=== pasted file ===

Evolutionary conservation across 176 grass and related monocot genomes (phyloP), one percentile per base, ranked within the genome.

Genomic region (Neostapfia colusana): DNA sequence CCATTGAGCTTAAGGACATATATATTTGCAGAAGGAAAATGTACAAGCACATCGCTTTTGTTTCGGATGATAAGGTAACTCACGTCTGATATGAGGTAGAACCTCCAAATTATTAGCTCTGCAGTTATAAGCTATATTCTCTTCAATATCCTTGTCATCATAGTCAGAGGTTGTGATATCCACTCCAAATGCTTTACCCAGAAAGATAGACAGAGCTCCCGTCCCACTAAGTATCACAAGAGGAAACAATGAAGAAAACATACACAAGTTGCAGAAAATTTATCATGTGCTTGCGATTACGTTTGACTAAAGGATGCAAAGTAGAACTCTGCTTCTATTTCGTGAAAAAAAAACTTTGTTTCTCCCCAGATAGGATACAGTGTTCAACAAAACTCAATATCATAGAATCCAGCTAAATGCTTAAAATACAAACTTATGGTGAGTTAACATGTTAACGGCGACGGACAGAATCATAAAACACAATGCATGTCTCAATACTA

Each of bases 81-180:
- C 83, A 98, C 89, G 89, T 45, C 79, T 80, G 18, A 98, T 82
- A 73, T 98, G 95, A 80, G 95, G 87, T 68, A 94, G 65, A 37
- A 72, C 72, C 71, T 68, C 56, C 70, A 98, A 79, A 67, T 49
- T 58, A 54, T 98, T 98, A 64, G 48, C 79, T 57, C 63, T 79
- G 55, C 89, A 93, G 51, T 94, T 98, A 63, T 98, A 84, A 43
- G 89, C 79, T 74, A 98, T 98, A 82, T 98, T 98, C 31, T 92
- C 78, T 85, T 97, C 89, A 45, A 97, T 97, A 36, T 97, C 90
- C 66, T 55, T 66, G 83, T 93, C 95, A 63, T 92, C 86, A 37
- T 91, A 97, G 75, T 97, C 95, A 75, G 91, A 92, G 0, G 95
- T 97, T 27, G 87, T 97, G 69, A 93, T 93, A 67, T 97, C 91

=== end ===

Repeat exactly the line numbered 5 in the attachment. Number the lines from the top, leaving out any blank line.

- A 73, T 98, G 95, A 80, G 95, G 87, T 68, A 94, G 65, A 37